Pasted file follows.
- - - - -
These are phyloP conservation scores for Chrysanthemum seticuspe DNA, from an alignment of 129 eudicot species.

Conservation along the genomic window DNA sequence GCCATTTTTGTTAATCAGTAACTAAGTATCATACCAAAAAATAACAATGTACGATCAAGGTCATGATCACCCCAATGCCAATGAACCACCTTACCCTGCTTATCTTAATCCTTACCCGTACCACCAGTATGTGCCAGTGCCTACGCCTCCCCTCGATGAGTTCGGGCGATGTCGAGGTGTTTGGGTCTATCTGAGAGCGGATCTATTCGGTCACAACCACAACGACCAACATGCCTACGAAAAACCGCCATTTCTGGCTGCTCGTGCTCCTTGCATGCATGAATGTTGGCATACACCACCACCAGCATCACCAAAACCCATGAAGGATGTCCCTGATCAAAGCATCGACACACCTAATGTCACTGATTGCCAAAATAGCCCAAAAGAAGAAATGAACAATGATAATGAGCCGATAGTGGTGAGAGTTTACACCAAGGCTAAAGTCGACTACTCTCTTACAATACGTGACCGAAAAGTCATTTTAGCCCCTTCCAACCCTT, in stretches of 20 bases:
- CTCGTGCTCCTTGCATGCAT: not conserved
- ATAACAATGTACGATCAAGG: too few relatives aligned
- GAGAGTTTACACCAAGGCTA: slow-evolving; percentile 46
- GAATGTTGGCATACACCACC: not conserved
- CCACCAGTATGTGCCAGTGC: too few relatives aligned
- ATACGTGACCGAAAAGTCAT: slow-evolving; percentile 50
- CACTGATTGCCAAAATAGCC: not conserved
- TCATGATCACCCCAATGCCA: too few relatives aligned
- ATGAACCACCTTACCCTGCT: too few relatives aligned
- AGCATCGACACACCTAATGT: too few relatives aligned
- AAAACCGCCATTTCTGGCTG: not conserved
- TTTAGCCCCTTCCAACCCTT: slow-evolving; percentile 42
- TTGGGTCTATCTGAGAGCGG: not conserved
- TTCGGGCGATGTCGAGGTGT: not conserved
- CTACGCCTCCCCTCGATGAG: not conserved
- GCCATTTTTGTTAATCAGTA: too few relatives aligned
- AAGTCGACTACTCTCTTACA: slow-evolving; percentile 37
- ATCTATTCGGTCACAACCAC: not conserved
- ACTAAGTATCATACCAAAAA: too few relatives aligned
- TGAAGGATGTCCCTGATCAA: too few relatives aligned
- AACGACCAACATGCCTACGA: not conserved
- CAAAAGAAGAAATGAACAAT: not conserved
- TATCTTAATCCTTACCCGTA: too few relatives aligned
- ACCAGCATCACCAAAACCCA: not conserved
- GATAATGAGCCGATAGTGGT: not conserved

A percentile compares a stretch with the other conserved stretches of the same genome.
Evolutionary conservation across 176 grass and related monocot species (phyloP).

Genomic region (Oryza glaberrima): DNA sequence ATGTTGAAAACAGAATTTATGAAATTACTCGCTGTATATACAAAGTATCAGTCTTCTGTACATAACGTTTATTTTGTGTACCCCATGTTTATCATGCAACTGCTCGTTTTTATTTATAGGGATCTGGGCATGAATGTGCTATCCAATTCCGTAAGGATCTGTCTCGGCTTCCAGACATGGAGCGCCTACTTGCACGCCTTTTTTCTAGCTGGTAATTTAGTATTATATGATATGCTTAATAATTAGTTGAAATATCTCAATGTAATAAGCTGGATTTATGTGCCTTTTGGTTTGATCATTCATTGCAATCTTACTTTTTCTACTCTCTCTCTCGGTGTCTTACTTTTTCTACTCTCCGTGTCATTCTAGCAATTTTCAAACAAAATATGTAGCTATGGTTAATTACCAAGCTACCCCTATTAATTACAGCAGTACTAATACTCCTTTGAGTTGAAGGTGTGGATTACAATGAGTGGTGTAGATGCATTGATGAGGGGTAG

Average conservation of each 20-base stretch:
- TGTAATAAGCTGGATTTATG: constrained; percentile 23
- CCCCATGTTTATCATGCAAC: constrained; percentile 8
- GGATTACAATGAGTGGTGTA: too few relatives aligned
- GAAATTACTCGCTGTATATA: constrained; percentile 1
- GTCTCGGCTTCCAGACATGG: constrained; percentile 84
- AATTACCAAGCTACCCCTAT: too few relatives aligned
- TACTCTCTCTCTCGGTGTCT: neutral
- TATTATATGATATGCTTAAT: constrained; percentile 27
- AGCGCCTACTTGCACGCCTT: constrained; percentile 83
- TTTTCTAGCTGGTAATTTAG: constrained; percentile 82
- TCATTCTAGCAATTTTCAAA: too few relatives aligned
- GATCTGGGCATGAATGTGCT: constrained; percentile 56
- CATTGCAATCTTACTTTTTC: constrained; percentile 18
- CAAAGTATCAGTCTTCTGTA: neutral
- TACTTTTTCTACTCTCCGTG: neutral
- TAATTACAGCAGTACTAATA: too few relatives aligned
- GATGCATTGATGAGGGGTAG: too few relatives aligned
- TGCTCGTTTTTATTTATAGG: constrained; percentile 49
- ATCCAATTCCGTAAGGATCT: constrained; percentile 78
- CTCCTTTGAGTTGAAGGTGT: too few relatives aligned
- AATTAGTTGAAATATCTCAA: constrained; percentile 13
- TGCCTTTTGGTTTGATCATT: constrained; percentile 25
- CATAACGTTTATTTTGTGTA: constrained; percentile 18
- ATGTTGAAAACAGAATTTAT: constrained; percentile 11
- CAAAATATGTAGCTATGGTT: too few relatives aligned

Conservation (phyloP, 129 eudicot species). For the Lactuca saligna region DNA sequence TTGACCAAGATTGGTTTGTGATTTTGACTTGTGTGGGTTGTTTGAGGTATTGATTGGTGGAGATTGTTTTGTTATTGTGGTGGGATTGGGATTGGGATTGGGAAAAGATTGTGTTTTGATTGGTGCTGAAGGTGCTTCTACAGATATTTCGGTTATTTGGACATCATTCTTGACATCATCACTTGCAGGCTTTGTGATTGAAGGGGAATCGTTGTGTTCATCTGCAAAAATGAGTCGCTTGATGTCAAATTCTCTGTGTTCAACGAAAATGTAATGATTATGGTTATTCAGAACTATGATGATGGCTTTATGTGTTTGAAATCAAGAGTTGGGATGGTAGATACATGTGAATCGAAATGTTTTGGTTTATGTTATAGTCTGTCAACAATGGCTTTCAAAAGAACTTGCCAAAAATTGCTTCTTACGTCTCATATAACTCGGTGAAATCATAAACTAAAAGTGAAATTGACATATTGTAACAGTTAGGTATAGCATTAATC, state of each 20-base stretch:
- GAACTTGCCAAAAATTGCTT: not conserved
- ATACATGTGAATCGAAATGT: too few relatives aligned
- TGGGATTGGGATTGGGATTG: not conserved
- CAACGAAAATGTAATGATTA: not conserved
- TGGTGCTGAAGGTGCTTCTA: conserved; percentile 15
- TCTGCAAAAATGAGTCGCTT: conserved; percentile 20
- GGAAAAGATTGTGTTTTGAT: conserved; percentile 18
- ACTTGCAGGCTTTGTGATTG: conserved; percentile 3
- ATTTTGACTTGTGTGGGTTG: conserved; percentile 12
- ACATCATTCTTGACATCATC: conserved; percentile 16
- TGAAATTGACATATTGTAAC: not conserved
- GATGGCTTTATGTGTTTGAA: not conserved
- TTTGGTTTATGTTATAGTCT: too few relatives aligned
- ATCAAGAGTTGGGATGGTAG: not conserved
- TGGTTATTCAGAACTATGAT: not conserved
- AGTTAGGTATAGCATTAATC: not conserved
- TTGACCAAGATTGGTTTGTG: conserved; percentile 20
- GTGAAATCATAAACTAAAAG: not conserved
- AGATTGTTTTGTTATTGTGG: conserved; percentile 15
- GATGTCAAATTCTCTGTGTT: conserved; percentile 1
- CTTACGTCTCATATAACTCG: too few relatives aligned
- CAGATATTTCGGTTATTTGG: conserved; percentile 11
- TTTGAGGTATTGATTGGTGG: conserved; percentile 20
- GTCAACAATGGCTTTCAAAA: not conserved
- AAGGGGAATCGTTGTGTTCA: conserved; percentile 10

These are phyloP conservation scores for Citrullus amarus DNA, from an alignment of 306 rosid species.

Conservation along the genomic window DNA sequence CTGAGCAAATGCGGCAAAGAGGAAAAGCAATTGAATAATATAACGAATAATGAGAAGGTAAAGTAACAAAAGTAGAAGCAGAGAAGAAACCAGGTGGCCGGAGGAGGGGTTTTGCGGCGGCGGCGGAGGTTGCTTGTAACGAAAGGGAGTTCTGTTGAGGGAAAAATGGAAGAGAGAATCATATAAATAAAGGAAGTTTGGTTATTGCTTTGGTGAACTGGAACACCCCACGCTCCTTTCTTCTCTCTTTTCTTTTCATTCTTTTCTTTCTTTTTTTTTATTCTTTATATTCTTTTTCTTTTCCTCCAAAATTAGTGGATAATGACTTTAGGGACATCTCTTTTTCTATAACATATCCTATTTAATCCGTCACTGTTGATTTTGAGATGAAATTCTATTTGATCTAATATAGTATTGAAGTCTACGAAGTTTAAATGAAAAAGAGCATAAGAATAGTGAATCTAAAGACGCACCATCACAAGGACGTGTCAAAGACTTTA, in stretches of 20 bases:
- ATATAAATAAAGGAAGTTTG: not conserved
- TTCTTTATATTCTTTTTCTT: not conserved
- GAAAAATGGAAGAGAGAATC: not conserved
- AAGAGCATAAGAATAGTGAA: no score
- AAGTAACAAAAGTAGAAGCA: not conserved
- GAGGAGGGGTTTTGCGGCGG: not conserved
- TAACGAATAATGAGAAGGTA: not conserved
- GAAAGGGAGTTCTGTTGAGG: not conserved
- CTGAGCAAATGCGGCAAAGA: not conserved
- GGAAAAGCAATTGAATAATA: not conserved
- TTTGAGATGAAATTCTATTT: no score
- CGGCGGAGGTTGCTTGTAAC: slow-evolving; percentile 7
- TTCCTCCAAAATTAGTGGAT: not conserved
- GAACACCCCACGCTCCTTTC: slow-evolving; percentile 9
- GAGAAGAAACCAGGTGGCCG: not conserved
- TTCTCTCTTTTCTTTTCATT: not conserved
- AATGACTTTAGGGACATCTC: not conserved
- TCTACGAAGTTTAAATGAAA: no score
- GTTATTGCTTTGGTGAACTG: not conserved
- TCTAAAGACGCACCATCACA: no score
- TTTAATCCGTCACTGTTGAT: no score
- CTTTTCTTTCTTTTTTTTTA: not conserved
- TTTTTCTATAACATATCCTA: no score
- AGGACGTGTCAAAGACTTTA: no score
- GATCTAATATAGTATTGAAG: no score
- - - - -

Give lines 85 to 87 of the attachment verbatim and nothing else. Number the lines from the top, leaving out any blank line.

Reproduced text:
- ATATAAATAAAGGAAGTTTG: not conserved
- TTCTTTATATTCTTTTTCTT: not conserved
- GAAAAATGGAAGAGAGAATC: not conserved